Natasha’s Law – Implications for Caterers (PPDS)

Following on from our last blog from Sally Trice, this blog looks at the implications of Natasha’s Law on caterers and the implementation of the PPDS labelling on 1st October 2021.


What is pre-packed for direct sale?

PPDS food is food that is packed before being offered for sale by the same food business to the final consumer.

This could be on the same premises, on the same site such as an airport terminal with multiple outlets, or on other premises if the food is offered for sale from a moveable or temporary premises but offered for sale by the same business who packed it.

There is some very helpful information available for caterers on the FSA website:


All PPDS foods must have on the package the name of the food and an ingredients list within which any of the 14 major allergens present are highlighted. All the ingredients of the food must be stated in descending order of weight as recorded at the time of their use in the manufacture of the product.

The allergens within the food must be emphasised every time they appear in the ingredients list and all component parts of the food product e.g. the bread, the filling and the spread must also be detailed.

The information must appear on the package or on a label attached to the package and be easily visible and clearly legible. There are many software labelling options which are available, but labels can also be handwritten as long as they meet the requirement.

Risk factors

There is no doubt that the new legislation will be a challenge to many businesses. A recent study revealed that only 64% of businesses selling PPDS foods were aware of Natasha’s Law. Although the industry has had almost 2 years to prepare, many businesses have only just reopened, and the emphasis has been to make sure that premises are covid-secure so some businesses may have lost sight of the deadline.

Many small catering outlets will not have a central database from which to draw recipes and will be buying ingredients from their local cash and carry or supermarket. They may even change the menu weekly which will mean completely different labels are required. Each food business will need to stay on top of ingredient changes and will be reliant on good communication with suppliers. If the usual brand of mayonnaise is not available and another is sent or chosen from a supplier, the allergen content of the product can be altered significantly.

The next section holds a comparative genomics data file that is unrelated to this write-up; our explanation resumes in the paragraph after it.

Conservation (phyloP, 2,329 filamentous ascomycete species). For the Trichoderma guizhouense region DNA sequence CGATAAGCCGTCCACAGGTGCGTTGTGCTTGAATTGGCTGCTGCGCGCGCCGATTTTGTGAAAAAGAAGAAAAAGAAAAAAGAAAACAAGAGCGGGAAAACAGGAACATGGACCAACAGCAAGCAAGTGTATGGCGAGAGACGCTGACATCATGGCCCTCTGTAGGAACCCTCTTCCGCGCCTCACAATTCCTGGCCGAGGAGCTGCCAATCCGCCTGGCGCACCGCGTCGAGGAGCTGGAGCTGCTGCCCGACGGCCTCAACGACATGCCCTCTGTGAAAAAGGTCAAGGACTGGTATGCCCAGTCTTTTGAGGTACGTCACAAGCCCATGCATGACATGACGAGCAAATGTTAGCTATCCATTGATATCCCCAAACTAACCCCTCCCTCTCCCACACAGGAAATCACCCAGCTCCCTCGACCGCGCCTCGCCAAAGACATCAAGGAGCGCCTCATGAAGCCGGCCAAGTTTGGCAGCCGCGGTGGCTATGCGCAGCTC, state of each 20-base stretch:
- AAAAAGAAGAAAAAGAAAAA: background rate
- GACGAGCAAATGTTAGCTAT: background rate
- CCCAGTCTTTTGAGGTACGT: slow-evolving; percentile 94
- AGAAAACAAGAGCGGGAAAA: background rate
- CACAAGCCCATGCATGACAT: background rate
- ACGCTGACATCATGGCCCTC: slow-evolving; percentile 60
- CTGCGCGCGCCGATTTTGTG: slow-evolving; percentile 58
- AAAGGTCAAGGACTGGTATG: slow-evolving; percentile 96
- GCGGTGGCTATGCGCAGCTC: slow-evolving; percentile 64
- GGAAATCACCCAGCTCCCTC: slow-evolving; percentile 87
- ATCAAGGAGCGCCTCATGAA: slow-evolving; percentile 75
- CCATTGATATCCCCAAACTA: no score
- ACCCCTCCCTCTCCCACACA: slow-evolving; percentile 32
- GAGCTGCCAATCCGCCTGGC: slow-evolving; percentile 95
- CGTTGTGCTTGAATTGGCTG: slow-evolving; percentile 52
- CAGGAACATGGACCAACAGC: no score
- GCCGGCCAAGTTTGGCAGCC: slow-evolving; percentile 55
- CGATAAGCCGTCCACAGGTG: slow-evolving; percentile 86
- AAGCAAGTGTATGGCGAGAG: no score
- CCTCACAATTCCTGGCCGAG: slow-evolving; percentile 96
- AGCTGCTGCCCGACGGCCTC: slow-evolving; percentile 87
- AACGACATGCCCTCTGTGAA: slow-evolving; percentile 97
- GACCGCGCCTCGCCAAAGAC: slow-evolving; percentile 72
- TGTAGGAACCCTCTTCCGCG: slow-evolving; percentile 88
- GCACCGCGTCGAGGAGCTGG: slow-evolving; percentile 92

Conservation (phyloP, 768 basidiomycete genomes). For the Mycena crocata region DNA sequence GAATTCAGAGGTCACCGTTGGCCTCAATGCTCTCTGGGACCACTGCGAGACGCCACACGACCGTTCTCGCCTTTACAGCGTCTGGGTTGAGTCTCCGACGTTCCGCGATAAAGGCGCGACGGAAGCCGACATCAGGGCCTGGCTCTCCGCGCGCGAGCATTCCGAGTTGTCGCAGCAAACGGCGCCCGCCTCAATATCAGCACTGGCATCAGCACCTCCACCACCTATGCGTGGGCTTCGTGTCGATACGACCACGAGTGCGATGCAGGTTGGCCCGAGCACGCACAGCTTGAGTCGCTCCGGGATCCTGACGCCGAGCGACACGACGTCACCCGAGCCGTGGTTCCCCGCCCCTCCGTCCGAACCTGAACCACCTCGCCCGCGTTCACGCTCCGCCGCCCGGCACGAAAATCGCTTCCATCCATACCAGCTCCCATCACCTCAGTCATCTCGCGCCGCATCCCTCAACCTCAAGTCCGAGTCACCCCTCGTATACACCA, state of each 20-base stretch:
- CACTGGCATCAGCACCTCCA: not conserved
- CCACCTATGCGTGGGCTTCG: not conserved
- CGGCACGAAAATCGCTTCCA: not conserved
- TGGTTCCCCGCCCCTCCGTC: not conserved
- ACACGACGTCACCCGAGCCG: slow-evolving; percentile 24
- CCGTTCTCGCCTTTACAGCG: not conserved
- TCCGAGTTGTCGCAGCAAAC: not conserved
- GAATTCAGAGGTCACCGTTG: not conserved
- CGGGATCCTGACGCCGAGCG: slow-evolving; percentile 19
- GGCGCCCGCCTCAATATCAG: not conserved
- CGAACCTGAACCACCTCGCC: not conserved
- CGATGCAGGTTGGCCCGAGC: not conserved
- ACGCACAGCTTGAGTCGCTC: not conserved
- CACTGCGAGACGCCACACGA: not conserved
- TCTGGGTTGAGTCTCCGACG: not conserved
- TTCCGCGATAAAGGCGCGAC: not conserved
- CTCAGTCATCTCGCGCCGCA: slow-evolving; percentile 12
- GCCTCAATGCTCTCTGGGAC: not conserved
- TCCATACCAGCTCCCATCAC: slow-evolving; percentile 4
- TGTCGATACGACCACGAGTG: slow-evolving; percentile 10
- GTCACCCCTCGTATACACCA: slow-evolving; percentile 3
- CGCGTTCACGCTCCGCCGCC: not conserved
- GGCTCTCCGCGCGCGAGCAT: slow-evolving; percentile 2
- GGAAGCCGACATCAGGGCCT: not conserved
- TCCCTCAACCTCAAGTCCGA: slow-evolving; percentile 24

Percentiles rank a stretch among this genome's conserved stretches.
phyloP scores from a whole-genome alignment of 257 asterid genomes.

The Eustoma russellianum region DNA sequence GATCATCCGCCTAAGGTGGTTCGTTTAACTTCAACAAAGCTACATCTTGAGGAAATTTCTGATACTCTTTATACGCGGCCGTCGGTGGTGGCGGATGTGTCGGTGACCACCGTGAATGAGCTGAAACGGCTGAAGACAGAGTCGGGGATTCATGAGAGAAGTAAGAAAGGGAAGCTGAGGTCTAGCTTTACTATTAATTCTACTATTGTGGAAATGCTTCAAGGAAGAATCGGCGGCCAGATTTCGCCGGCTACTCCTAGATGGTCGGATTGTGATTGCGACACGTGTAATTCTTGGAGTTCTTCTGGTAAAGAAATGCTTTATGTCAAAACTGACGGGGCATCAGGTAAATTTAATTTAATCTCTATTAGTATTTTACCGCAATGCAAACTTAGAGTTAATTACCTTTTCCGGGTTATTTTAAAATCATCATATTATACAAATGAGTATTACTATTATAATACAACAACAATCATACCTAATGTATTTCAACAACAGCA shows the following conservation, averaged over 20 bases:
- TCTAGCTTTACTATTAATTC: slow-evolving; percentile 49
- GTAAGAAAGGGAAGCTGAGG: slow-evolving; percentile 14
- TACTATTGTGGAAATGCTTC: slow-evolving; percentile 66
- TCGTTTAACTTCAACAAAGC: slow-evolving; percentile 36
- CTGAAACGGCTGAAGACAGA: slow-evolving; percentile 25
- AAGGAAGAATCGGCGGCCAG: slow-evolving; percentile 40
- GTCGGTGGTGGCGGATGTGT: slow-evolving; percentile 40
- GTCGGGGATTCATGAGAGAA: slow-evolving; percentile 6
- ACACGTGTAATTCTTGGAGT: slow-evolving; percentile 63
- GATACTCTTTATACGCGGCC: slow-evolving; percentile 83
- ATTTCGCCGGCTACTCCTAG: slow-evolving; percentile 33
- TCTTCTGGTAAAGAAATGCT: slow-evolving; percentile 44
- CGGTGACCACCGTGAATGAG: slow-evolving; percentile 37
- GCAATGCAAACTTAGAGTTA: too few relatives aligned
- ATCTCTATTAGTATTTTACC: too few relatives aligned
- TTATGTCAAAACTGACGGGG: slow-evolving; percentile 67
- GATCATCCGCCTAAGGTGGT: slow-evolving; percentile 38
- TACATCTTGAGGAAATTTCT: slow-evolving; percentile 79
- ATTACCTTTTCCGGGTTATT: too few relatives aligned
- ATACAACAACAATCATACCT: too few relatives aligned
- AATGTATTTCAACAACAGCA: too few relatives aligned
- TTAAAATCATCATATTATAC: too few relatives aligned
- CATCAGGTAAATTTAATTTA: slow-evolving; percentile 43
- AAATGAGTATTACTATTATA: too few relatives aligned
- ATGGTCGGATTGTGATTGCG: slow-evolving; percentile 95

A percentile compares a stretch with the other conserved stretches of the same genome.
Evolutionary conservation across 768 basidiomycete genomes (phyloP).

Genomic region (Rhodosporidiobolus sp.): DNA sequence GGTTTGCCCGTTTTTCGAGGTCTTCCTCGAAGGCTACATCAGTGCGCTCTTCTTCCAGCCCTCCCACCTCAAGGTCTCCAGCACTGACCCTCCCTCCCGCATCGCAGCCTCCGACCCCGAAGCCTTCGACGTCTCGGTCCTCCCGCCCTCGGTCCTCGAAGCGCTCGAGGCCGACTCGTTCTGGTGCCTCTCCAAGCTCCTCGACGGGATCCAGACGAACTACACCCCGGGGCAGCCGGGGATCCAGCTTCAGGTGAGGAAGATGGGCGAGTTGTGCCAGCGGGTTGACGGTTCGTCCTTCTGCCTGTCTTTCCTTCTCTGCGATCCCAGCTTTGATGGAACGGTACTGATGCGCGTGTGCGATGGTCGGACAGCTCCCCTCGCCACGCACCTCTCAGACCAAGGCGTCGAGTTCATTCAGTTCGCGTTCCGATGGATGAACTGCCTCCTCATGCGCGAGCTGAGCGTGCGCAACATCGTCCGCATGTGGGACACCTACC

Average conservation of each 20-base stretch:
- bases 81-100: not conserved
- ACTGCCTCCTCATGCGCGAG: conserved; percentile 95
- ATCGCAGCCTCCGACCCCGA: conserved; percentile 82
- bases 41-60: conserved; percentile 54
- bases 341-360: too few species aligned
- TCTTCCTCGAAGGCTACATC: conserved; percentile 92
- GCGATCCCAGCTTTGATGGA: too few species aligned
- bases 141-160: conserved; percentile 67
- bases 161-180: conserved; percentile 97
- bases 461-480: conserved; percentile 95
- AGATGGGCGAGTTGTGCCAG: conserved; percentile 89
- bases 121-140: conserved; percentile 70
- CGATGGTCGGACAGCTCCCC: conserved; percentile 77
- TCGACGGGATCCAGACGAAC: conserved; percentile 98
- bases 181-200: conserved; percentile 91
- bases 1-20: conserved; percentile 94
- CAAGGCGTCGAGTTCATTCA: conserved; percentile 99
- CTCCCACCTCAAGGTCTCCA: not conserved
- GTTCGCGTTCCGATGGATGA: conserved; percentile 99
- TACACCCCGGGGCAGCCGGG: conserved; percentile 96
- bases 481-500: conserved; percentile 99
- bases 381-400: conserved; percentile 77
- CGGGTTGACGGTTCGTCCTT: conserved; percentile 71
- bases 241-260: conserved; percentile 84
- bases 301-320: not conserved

The recommendation is to produce labels on the day of production and not in advance otherwise there is a risk of an ingredient change making the label incorrect. This will involve cross-checking and verification of ingredients which will add to the preparation time. The whole point of the regulations is to provide accurate and verifiable information for the consumer and to facilitate safe and informed food choices for the Food Hypersensitive customer.

Although you will need to ensure you have a contingency plan in place in case of malfunctions with your labelling software if appropriate.

In addition to mandatory allergen information, voluntary information about the unintentional presence of allergens, “may contains, “usually from unavoidable cross-contamination can also be provided. This information does not need to be included on the label and it can be given verbally or be displayed on signs or notices on the premises. This information should only be provided after a thorough risk-assessment has been carried out to ascertain the level of risk of allergenic cross contamination which cannot be reduced by cleaning or segregation. The use of precautionary allergen labelling when there is no real risk, could be considered misleading food information.

Enforcement of the new regulations will be carried out by a mixture of Trading Standards Officers and Environmental Health Practitioners. Many EHPs have been focused on the COVID response and may not have had the time or resources to help local businesses prepare for the changes but do acknowledge that food businesses have had a very tough time.

The general consensus seems to be that if an operator is making an effort to comply with the regulations they will be supported and helped by their local authority. Natasha’s law ties in with the normal HACCP-based checks on preparation, cross contamination, storage, and training but there is likely to be increased emphasis on allergen management in the light of the new regulations.

All staff must have basic Food Allergy Training and the FSA offer a free “Food Allergen and Intolerance e-learning programme” which should be taken as a minimum.


Other useful websites:


Food Allergy Aware is running a series of bite-sized on-line workshops in August & September in collaboration with Jacqui McPeake.  Caroline & Jacqui are working together as  “Hospitality Allergen Support UK” to help raise awareness of the importance of near miss reporting and staff training and to answer any specific business-related questions in regard to Natasha’s law.



Please register your interest at


To find our more about how we can help you please email or call 07732637292 for a FREE 20 minute call to discuss your site.

Sally Trice

Consultant/Trainer – Food Allergy Aware


Leave a Reply

Your email address will not be published.